by SUE SECONI
The seat that Betty Bourke occupied for years in her parish church, Holy Family, Wanganui, is now vacant. Her life’s work for Church and community ended unexpectedly on Saturday December 7. Mrs Bourke was 91.

Betty Bourke
Betty Bourke

Known as an organised, gutsy, natural leader, a role model, a compassionate woman, her abilities saw her achieve
the best outcomes for all, by not only speaking up for what she believed in, but also challenging institutional establishments.
Mrs Bourke was born in Melbourne and, becoming a war bride, later moved with her husband Kevin (deceased) to
South Taranaki to run the family owned and hugely popular Kakaramea Hotel in Patea.
Raising a family of four, her involvement in health started when she was elected onto the Patea Hospital Board in
1962. When that board amalgamated with Wanganui Hospital she became Patea’s representative, and later chairperson of the board.
In an era of turmoil within the Health Ministry in the 1980s, Mrs Bourke, as chairperson for several terms, steered
the change from being a hospital board to the Wanganui Area Health Board.
In recognition of her efforts in health administration and community service, Mrs Bourke was awarded the QSM in 1977 and the CBE in 1988. She said at the time that no one achieves anything on their own, particularly in health.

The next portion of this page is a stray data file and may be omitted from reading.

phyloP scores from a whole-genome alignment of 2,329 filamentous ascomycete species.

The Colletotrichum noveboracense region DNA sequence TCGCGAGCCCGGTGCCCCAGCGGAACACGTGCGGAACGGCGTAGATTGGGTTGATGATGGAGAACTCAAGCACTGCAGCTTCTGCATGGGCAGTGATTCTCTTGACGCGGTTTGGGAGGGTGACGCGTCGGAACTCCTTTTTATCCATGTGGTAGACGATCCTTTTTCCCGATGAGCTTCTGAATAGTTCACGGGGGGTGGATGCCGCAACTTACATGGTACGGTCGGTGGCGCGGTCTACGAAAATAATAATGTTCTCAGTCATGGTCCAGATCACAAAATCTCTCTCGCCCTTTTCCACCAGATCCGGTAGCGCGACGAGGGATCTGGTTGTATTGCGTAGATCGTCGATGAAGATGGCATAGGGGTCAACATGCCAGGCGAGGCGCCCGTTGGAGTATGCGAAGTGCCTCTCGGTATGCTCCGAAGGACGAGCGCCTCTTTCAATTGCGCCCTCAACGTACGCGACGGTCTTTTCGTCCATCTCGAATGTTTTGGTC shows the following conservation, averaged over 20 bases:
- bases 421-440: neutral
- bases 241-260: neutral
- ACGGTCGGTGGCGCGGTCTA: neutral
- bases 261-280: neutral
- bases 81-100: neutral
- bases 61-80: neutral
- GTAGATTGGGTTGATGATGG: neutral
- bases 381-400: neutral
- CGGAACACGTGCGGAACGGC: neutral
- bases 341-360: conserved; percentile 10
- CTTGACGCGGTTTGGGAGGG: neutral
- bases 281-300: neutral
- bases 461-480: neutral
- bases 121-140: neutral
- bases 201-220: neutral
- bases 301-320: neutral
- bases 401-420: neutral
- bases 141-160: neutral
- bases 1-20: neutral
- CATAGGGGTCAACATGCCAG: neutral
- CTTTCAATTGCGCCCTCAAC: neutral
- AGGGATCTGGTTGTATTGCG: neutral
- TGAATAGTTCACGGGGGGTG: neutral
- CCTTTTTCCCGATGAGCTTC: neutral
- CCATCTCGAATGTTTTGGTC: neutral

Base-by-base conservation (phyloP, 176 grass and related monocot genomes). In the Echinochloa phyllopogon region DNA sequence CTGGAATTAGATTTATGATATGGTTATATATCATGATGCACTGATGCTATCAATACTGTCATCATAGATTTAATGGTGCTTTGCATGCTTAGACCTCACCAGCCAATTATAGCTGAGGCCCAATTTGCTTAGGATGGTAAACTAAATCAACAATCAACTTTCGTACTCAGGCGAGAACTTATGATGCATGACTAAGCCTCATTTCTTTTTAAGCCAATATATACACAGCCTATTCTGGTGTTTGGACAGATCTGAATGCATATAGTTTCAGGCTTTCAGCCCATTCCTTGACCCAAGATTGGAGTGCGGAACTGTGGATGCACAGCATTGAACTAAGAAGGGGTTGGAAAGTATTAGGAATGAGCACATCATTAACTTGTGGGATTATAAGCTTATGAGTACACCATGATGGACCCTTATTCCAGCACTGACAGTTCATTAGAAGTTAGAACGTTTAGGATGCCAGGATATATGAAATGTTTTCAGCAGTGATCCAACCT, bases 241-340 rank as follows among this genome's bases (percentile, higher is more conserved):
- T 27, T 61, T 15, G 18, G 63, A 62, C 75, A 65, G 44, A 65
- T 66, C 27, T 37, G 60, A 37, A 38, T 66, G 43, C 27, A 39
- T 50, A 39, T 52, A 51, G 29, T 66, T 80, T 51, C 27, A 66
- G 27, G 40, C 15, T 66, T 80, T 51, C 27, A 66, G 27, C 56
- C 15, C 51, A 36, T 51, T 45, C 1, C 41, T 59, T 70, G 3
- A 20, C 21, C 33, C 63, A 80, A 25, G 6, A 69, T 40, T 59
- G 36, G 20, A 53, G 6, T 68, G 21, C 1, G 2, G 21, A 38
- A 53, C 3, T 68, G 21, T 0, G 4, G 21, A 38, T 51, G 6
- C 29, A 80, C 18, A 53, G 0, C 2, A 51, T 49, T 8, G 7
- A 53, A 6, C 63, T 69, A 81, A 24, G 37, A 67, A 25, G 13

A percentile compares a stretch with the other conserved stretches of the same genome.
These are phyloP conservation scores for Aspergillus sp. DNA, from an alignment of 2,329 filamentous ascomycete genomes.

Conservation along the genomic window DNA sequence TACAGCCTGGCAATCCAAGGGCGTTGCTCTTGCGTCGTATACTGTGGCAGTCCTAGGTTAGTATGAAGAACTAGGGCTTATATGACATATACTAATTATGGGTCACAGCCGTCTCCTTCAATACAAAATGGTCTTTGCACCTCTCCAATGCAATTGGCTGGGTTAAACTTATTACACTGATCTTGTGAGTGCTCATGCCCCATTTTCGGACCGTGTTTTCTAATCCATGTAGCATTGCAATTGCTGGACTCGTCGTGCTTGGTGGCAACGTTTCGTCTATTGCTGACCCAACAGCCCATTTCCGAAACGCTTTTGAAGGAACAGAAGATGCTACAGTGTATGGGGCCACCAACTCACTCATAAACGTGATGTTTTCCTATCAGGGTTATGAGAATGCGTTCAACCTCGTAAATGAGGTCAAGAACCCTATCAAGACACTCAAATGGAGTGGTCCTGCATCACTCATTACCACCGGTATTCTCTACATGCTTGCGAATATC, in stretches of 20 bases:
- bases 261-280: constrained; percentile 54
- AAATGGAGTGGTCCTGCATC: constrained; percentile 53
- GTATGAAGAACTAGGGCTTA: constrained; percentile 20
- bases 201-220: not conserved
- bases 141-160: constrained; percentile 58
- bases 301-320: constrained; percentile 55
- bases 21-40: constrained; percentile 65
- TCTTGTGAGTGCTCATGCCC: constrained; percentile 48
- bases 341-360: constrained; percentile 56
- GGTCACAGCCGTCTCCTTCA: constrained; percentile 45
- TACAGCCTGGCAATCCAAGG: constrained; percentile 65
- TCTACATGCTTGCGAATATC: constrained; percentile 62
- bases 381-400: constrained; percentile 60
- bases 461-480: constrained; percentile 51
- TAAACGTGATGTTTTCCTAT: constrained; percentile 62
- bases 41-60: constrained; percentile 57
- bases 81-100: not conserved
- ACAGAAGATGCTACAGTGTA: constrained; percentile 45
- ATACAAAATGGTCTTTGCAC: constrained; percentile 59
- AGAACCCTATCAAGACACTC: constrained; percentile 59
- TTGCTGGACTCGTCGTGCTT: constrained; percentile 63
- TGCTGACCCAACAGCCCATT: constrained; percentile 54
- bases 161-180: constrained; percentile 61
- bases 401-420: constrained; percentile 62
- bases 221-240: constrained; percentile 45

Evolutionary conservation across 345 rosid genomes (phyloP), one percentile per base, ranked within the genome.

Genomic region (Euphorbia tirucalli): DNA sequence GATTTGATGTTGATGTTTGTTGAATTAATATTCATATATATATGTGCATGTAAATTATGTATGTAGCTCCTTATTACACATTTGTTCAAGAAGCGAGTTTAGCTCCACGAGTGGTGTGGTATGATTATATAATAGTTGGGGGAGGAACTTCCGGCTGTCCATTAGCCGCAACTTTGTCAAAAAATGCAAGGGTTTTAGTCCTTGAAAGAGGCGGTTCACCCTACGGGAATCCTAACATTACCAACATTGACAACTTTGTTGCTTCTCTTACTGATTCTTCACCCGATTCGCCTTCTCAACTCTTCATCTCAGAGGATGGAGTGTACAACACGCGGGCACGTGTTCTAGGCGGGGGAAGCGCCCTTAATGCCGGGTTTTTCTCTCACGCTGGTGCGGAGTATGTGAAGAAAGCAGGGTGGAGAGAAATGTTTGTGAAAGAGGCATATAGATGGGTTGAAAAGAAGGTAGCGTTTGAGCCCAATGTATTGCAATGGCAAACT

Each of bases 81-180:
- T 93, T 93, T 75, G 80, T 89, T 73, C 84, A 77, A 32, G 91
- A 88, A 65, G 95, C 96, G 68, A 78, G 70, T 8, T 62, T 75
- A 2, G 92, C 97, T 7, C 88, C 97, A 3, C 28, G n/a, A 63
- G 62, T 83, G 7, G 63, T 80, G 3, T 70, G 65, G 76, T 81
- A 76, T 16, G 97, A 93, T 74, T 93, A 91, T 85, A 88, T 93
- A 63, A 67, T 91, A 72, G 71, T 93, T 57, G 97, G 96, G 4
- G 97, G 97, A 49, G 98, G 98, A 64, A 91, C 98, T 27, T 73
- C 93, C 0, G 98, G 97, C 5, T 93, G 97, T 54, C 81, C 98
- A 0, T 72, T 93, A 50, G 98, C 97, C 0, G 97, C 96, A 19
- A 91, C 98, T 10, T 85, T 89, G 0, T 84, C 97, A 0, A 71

She played a key part in developing the regional hospice service in 1981, and Christian Social Services. She served
as president of the St Vincent de Paul Society.
In 1981 Pope St John Paul II made her a Papal Dame of the Order of St Gregory the Great. She had served on the then
Wellington Archdiocesan Pastoral Council set up by Cardinal Delargey, where she met then Fr Peter Cullinane.
Emeritus Bishop Peter Cullinane said: “When the new diocese of Palmerston North was established, she was a natural
candidate for a leadership position. She chaired both the first diocesan pastoral council and justice of the peace commissions.”
Mrs Bourke always said that her faith was the source of all her achievements.
But her disappointment at the introduction of the new translation of the Mass was obvious, asking in 2011, where was the inclusive language?
Her requiem Mass was celebrated by Emeritus Bishop Owen Dolan of Palmerston North.

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